Digital signal 23 is provided to double integration filter 7, which boosts the low frequencies by 12 dB/octave akin to integrating the signal twice. Double integration filter 7 compensates for the effects of coloration that occur during the self-demodulation process, and is linear in nature. Typically, the double integration filter 7 is a simple recursive filter. The double integration filter 7 provides the double integrated digital signal 24 to transducer response filter 8.
The transducer response filter 8 corrects for characteristics of the ultrasonic transducer 15, as described in detail below. The transducer response filter 8 provides the corrected signal 25 to DC up-shifter 9.
The DC up-shifter 9 re-scales the data and shifts the voltage of the corrected digital signal 25 so that all signal voltages are positive, thus ensuring the square root operation only has to work on positive values, thereby avoiding complex filtering.
The DC up-shifted signal 26 is provided to up-sampler 10. The up-sampler 10 re-samples the 8 kHz signal at typically 120 kHz. The purpose of up-sampler 10 is to increase the frequency range of the signal in preparation for the square rooting of the signal. A consequence of square rooting the received signal is the creation of an infinite series of harmonics. For distortion to be eliminated all these harmonics must be reproduced. Therefore, to ensure harmonics above 4 kHz are reproduced, the signal is re-sampled at a higher frequency. Sample rates other than 120 kHz may be used dependent on the operating frequencies of the ultrasonic transducer. The re-sampled signal 27 is provided to the square root operator 11.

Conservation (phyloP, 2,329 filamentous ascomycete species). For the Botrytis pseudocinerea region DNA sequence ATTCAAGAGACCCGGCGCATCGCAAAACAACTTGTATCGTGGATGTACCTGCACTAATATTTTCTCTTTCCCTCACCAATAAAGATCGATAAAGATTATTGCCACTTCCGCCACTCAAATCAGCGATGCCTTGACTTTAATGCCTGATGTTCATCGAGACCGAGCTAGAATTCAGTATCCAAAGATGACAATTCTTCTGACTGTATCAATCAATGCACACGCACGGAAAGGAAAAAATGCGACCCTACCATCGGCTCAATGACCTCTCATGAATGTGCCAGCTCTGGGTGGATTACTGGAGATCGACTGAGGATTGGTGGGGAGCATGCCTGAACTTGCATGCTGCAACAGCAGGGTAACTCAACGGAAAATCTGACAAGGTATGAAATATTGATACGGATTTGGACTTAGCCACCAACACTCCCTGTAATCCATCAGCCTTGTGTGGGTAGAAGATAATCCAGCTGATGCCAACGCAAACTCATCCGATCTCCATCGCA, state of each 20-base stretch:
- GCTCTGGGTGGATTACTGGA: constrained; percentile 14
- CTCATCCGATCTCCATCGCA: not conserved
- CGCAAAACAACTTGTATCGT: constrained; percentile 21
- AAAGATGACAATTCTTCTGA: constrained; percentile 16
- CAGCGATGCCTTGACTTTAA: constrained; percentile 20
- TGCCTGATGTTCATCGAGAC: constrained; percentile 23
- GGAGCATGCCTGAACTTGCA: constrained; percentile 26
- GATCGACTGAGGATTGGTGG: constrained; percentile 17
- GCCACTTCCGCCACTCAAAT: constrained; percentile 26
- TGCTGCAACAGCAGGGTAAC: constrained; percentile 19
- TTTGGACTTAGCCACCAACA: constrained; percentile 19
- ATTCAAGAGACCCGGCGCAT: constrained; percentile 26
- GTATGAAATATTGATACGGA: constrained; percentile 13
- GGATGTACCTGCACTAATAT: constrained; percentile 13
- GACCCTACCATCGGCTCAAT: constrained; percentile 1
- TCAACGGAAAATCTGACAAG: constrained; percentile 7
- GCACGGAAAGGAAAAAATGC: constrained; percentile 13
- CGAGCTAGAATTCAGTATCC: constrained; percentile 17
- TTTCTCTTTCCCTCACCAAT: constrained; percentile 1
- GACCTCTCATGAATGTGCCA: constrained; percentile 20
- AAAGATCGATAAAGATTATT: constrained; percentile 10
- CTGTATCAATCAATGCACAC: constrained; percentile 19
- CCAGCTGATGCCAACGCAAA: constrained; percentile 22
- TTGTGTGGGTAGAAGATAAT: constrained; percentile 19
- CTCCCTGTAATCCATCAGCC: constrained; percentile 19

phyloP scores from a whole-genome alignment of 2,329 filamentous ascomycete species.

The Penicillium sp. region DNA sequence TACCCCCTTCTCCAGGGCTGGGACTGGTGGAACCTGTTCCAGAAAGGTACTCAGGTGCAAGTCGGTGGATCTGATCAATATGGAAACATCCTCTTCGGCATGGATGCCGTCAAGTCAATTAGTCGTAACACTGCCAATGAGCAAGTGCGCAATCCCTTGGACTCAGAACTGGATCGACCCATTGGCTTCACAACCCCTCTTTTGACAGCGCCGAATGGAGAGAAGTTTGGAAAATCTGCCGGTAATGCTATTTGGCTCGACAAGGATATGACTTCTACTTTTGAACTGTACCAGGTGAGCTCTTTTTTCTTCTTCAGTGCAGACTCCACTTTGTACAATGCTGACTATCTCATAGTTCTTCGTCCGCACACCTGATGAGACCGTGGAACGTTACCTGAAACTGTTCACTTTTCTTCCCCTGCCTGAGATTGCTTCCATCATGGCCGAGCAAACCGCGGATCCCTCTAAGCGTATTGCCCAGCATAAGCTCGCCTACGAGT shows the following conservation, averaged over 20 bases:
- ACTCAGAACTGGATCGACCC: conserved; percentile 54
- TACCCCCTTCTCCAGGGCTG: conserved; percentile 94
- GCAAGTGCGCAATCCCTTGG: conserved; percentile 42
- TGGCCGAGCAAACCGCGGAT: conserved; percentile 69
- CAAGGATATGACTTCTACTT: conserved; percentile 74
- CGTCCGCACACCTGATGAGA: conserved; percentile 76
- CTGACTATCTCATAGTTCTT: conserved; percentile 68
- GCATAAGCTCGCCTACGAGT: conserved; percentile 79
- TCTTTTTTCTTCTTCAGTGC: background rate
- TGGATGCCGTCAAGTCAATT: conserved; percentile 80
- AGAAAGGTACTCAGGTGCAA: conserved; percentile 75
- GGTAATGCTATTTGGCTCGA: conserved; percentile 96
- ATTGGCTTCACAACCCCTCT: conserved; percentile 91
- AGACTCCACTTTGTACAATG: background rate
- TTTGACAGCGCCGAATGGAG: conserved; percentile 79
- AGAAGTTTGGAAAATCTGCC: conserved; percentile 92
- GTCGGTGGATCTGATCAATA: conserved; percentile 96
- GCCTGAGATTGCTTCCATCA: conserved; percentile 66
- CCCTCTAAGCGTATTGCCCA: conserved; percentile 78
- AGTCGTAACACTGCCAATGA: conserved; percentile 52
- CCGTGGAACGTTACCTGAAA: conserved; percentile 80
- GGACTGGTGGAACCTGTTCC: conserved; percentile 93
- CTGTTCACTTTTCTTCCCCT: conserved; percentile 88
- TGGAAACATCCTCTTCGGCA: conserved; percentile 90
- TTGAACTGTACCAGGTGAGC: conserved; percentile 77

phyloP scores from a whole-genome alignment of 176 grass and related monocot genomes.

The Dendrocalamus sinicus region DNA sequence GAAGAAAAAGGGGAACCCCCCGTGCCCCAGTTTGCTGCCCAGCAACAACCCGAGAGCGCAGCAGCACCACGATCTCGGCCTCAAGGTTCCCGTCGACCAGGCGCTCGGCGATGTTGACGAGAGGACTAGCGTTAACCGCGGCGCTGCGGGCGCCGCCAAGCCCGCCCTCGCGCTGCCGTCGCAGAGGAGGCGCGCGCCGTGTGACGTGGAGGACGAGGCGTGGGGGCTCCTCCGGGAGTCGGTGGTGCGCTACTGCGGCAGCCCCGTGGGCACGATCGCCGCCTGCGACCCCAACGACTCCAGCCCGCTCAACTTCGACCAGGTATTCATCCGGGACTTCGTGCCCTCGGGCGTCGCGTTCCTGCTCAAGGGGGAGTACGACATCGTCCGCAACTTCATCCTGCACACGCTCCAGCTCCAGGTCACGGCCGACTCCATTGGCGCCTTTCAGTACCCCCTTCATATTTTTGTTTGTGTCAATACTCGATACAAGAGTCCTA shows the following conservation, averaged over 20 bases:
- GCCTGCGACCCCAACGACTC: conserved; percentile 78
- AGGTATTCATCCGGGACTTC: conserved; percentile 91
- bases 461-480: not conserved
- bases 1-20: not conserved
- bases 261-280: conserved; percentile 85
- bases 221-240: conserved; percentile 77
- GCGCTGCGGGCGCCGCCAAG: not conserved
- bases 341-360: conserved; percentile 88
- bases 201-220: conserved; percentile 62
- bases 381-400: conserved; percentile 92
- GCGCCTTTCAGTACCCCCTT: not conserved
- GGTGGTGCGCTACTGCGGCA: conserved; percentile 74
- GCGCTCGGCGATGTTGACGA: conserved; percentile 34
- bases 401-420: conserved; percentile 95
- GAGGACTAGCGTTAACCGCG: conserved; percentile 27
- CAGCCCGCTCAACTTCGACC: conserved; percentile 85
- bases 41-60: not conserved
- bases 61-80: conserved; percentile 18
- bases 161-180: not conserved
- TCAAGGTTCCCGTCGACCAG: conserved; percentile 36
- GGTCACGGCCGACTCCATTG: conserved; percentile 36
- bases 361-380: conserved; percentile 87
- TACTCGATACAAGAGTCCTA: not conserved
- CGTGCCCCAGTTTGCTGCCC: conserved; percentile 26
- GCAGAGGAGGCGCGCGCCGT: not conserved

The square rooting operator 11 compensates for the effects of distortion that occur during the self-demodulation process, and is non-linear in nature.
The square root operator 11 is typically performed by means of a look up table, as is well known to a person skilled in the art.
The square rooted signal 28 is provided to modulator 12 for modulation with an ultrasonic signal 29 from ultrasonic signal source 13. To minimize the risk of harm to humans or animals, the ultrasonic frequency should be higher than approximately 40 kHz. Due to increased signal absorption by the air at higher frequencies the upper highest feasible frequency limit is typically of the order of 200 kHz.
The digital modulated ultrasonic signal 30 is provided to digital to analog converter 14 for converting the digital signal 30 to a representative analog signal. The analog modulated ultrasonic signal 31 is provided to ultrasonic transducer 15. Transducer 15 radiates the modulated ultrasonic signal as an inaudible ultrasonic pressure wave.
To obtain the required ultrasonic pressure levels required for self-demodulation to occur, the transducer 15 will typically be chosen to have its resonance frequency at the frequency of the ultrasonic carrier signal 29.
For a 40 kHz ultrasonic signal a suitable transducer is the MuRata MA4OB8S. This transducer has a frequency response as shown in